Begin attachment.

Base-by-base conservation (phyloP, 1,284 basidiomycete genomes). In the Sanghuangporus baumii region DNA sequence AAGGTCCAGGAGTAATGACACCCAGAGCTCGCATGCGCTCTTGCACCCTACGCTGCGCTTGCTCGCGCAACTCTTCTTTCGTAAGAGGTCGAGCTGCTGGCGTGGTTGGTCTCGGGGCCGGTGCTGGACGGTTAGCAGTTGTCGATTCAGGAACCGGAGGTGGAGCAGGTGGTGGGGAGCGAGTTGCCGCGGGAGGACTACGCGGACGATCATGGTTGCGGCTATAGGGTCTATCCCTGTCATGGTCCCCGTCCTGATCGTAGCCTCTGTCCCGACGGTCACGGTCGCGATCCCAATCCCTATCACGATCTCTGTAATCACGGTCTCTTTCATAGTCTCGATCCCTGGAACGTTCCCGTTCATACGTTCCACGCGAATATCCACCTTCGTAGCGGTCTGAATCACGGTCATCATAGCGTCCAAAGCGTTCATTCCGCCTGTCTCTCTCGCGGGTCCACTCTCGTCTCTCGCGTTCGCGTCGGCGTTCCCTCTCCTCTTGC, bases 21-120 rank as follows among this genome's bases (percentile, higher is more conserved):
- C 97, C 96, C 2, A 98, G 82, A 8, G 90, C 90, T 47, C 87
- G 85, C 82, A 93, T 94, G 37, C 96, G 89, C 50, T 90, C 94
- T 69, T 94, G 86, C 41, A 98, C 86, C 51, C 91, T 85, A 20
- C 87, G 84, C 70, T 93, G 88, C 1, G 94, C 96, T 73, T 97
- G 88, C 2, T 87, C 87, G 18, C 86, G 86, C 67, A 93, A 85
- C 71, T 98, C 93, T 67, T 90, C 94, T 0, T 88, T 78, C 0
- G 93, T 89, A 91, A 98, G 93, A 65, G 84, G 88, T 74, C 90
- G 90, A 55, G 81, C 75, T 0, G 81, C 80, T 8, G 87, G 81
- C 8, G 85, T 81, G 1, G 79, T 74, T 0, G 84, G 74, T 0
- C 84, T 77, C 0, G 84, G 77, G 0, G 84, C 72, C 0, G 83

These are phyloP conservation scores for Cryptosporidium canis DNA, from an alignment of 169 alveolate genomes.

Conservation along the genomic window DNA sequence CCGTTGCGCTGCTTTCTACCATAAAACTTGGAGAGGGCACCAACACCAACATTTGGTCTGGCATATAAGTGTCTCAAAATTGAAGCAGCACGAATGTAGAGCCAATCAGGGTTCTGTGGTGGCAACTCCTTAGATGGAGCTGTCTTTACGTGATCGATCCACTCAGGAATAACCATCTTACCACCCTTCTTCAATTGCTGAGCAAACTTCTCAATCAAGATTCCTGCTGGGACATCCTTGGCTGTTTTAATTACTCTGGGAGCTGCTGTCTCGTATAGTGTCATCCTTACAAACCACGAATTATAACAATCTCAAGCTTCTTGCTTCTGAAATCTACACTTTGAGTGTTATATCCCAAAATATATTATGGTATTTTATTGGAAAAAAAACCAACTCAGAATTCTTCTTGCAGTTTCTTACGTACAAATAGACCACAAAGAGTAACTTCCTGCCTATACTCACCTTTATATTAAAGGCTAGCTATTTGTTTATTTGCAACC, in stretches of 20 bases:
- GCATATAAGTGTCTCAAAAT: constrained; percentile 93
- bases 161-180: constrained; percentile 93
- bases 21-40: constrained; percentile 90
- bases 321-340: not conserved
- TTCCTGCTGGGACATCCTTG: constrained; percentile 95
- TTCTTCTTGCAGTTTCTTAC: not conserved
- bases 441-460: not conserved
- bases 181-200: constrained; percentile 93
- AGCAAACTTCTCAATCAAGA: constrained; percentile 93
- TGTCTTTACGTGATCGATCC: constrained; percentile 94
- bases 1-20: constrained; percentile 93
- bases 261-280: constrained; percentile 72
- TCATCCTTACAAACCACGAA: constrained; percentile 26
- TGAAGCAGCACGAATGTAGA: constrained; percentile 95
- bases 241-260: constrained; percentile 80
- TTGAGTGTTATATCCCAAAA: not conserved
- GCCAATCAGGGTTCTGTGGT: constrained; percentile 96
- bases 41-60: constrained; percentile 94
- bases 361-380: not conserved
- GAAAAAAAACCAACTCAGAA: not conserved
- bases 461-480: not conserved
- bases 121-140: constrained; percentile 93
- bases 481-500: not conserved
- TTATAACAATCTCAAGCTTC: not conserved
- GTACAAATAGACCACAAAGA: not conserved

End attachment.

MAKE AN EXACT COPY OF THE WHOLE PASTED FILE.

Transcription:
Base-by-base conservation (phyloP, 1,284 basidiomycete genomes). In the Sanghuangporus baumii region DNA sequence AAGGTCCAGGAGTAATGACACCCAGAGCTCGCATGCGCTCTTGCACCCTACGCTGCGCTTGCTCGCGCAACTCTTCTTTCGTAAGAGGTCGAGCTGCTGGCGTGGTTGGTCTCGGGGCCGGTGCTGGACGGTTAGCAGTTGTCGATTCAGGAACCGGAGGTGGAGCAGGTGGTGGGGAGCGAGTTGCCGCGGGAGGACTACGCGGACGATCATGGTTGCGGCTATAGGGTCTATCCCTGTCATGGTCCCCGTCCTGATCGTAGCCTCTGTCCCGACGGTCACGGTCGCGATCCCAATCCCTATCACGATCTCTGTAATCACGGTCTCTTTCATAGTCTCGATCCCTGGAACGTTCCCGTTCATACGTTCCACGCGAATATCCACCTTCGTAGCGGTCTGAATCACGGTCATCATAGCGTCCAAAGCGTTCATTCCGCCTGTCTCTCTCGCGGGTCCACTCTCGTCTCTCGCGTTCGCGTCGGCGTTCCCTCTCCTCTTGC, bases 21-120 rank as follows among this genome's bases (percentile, higher is more conserved):
- C 97, C 96, C 2, A 98, G 82, A 8, G 90, C 90, T 47, C 87
- G 85, C 82, A 93, T 94, G 37, C 96, G 89, C 50, T 90, C 94
- T 69, T 94, G 86, C 41, A 98, C 86, C 51, C 91, T 85, A 20
- C 87, G 84, C 70, T 93, G 88, C 1, G 94, C 96, T 73, T 97
- G 88, C 2, T 87, C 87, G 18, C 86, G 86, C 67, A 93, A 85
- C 71, T 98, C 93, T 67, T 90, C 94, T 0, T 88, T 78, C 0
- G 93, T 89, A 91, A 98, G 93, A 65, G 84, G 88, T 74, C 90
- G 90, A 55, G 81, C 75, T 0, G 81, C 80, T 8, G 87, G 81
- C 8, G 85, T 81, G 1, G 79, T 74, T 0, G 84, G 74, T 0
- C 84, T 77, C 0, G 84, G 77, G 0, G 84, C 72, C 0, G 83

These are phyloP conservation scores for Cryptosporidium canis DNA, from an alignment of 169 alveolate genomes.

Conservation along the genomic window DNA sequence CCGTTGCGCTGCTTTCTACCATAAAACTTGGAGAGGGCACCAACACCAACATTTGGTCTGGCATATAAGTGTCTCAAAATTGAAGCAGCACGAATGTAGAGCCAATCAGGGTTCTGTGGTGGCAACTCCTTAGATGGAGCTGTCTTTACGTGATCGATCCACTCAGGAATAACCATCTTACCACCCTTCTTCAATTGCTGAGCAAACTTCTCAATCAAGATTCCTGCTGGGACATCCTTGGCTGTTTTAATTACTCTGGGAGCTGCTGTCTCGTATAGTGTCATCCTTACAAACCACGAATTATAACAATCTCAAGCTTCTTGCTTCTGAAATCTACACTTTGAGTGTTATATCCCAAAATATATTATGGTATTTTATTGGAAAAAAAACCAACTCAGAATTCTTCTTGCAGTTTCTTACGTACAAATAGACCACAAAGAGTAACTTCCTGCCTATACTCACCTTTATATTAAAGGCTAGCTATTTGTTTATTTGCAACC, in stretches of 20 bases:
- GCATATAAGTGTCTCAAAAT: constrained; percentile 93
- bases 161-180: constrained; percentile 93
- bases 21-40: constrained; percentile 90
- bases 321-340: not conserved
- TTCCTGCTGGGACATCCTTG: constrained; percentile 95
- TTCTTCTTGCAGTTTCTTAC: not conserved
- bases 441-460: not conserved
- bases 181-200: constrained; percentile 93
- AGCAAACTTCTCAATCAAGA: constrained; percentile 93
- TGTCTTTACGTGATCGATCC: constrained; percentile 94
- bases 1-20: constrained; percentile 93
- bases 261-280: constrained; percentile 72
- TCATCCTTACAAACCACGAA: constrained; percentile 26
- TGAAGCAGCACGAATGTAGA: constrained; percentile 95
- bases 241-260: constrained; percentile 80
- TTGAGTGTTATATCCCAAAA: not conserved
- GCCAATCAGGGTTCTGTGGT: constrained; percentile 96
- bases 41-60: constrained; percentile 94
- bases 361-380: not conserved
- GAAAAAAAACCAACTCAGAA: not conserved
- bases 461-480: not conserved
- bases 121-140: constrained; percentile 93
- bases 481-500: not conserved
- TTATAACAATCTCAAGCTTC: not conserved
- GTACAAATAGACCACAAAGA: not conserved